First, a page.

This Ban Reversal Left Scores of South Korean Women in Tears
South Korea’s constitutional court on Thursday ordered the country’s decades-old abortion ban to be lifted in a landmark ruling over a law that campaigners say puts women at risk. The country remains one of the few industrialised nations that criminalise abortion, except for instances of rape, incest and when the mother’s health is in jeopardy.
But the nine-member bench ruled by seven to two that the 1953 statute aimed at protecting lives and traditional values “goes against the constitution” and ordered the law to be revised by the end of next year.
“The abortion ban limits women’s rights to pursue their own destinies, and violates their rights to health by limiting their access to safe and timely procedures,” the court said in a statement. “Embryos completely depend on the mother’s body for their survival and development, so it cannot be concluded that they are separate, independent living beings entitled to rights to life.”
Bursting into tears of joy and celebrating, hundreds of women – including teenagers and females with disabilities – cheered wildly in front of the Constitutional Court in central Seoul, where the official ruling was announced.
“Women deserve to be happy as much as we want to be today,” activist Bae Bok-ju told AFP. “Today’s decision was made because countless women ceaselessly fought for their rights for so many years. We deserve the world’s attention and we deserve its recognition,” Bae added.
Under the ban, women who undergo the procedure can face up to a year in jail and a fine, while doctors who performed the procedure are given two years in prison. The 1953 law had been widely flouted and rarely resulted in prosecutions, but activists had claimed it left women facing being unable to pay for terminations, unsafe procedures and social ostracisation.
Under Thursday’s ruling, the ban will be automatically lifted on 1 January 2021 unless new legislation is introduced sooner by parliament to follow the court order.
‘Proof’ of rape.
Calls to repeal the law had gained traction as the country’s growing feminist movement gathered momentum, but support for the ban had also been staunch in a country that remains conservative towards female sexuality and highly influenced by evangelical Christianity. The constitutional court last upheld the law in 2012, saying that abortion would “end up running rampant” if not punished.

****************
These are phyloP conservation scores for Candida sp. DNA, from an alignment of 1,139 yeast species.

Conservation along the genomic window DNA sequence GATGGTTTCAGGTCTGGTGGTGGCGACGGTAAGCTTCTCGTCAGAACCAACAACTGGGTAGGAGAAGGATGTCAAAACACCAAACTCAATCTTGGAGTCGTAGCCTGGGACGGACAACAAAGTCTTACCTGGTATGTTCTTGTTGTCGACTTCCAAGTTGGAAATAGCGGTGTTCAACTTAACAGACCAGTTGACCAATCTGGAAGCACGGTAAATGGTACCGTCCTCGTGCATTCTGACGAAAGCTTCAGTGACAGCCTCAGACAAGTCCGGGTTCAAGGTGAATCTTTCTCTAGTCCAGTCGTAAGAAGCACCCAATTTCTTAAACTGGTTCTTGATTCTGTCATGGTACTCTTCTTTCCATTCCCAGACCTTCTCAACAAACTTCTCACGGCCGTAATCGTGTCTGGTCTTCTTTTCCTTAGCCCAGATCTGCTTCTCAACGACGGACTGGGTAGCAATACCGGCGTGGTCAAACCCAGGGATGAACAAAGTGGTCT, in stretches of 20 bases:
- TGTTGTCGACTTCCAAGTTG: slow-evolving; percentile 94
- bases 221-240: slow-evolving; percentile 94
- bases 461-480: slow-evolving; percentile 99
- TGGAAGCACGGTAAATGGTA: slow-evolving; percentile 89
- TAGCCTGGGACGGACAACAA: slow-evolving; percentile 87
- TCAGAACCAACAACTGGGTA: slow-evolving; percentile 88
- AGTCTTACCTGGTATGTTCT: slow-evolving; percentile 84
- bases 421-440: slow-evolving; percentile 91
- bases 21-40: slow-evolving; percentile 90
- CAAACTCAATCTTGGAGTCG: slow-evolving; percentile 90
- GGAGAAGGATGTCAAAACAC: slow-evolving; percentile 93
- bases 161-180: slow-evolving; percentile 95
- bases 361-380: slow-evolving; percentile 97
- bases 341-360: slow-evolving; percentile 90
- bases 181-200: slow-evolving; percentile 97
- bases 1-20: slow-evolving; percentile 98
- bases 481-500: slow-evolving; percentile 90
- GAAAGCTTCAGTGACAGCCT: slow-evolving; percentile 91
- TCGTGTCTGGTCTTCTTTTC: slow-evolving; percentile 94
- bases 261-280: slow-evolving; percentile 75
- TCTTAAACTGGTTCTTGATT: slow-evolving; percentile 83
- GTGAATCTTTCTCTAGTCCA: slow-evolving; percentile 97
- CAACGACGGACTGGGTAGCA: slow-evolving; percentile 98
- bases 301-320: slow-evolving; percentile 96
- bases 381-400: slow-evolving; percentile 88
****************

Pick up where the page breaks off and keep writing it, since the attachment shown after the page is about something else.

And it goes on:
Seven years later and an opinion poll on Wednesday showed 58 percent of the public are in favour of abolishing the law. Thursday’s ruling was made after a woman doctor who was prosecuted for performing almost 70 abortions filed a challenge in 2017.
According to campaigners, the procedure has been commonplace in South Korea and it has unfairly targeted mostly young, unwed women – who are most vulnerable to abortion-related stigma in the country. Teens who fall pregnant are often forced to discontinue their studies or transfer to remotely-located educational institutions, according to youth rights groups.
Women with disabilities, on the other hand, are often forced to undergo abortion against their will by family members – which, according to disability rights campaigners, demonstrates the country’s selective views about which lives matter. Also under the ban, rape victims need “proof” that they were raped, or – in the case of their health at jeopardy – are required to get permission from their partners, often causing lengthy and risky delays.
Religious belief is widespread in South Korea, and some of its evangelical mega-churches are among those defending the ban. The Catholic Bishops Conference of Korea expressed “deep regrets” saying, adding, “The ruling denies the rights to life of embryos who do not have the ability to defend themselves.”
But activist Kang Min-jin says the hard work begins now. “For one, we have to make sure that the procedure will be covered by the national health insurance,” Kang said. “Without it, many women’s health will continue to be in danger.”
The country’s doctors also welcomed the decision with the Korean Association of Obstetricians and Gynaecologists saying, “This ruling will ensure women’s rights to health.”
One campaigner, Lim – who had kept her abortion experience a secret for more than 25 years – said the court’s decision will allow women to make their own decisions about their future without the fear of being shamed. “Keeping my abortion a secret has been making me feel unnecessarily guilty for all these years,” said the 50-year-old who asked for her forename not to be used to protect her anonymity. “I want to see a different future for the next generation.”
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